9. dsoileau

    dsoileau

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    Dec 17, 2017
  10. duke37

    duke37

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    Do you need a measure of difference between two points or an accuracy of distance?
    To measure to an accuracy of 1/32 inch over 10 inch, then you will need an accuracy of about 1 part in 1000 which will be difficult to do with a potentiometer system.
     
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  11. BobK

    BobK

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    I don't think he is measuring anything. He is using a ruler as an input device, where you press the position on the ruler to input data in 1/32s of inches. However, unless you finger is very skinny, I think 1/32 in accuracy is quite impossible.

    Bob
     
  12. dsoileau

    dsoileau

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    Dec 17, 2017
    I'm wanting to locate precise measurements when a tool is repeatedly repositioned along a continuous length, which presently is done with a measuring tape. I've considered using magnification, which would be simple enough, but an LED readout would make identifying precise locations on the tape much easier.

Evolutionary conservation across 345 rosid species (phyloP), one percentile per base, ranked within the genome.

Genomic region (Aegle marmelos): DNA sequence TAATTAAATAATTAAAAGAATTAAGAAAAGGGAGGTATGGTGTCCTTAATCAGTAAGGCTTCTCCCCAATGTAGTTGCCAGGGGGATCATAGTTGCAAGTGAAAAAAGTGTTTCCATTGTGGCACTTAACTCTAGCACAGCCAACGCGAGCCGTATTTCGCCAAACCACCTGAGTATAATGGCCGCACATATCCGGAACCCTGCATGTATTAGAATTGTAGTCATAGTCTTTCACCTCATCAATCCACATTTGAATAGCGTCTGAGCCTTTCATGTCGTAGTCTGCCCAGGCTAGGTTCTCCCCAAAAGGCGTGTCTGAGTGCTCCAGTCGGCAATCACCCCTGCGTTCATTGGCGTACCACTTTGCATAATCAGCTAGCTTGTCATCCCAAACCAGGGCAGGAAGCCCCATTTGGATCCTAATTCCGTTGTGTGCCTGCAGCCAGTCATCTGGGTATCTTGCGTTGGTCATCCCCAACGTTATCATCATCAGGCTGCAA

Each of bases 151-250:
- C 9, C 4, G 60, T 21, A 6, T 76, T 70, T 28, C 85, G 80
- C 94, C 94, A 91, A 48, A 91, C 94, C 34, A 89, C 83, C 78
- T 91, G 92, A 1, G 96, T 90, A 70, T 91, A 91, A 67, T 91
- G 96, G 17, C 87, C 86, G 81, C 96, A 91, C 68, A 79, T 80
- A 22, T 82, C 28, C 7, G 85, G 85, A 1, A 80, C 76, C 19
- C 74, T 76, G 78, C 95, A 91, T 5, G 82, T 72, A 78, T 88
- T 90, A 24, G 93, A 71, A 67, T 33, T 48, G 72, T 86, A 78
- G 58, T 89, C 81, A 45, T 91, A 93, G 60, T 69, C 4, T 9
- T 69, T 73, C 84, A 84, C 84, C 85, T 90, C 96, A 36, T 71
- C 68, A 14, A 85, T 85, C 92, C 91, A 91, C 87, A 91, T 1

13. Bluejets

    Bluejets

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    Try a dro, as used in mills/ lathes. Available in small sizes these days or as suggested before a digital caliper. Maybe even hack the latter, many have done so in the past as they can be purchased for around $10 on Ebay for a cheapie from China.
     
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  14. BobK

    BobK

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    Jan 5, 2010
    Okay. I don't think the potentiometer will give you that kind of accuracy.

    Bob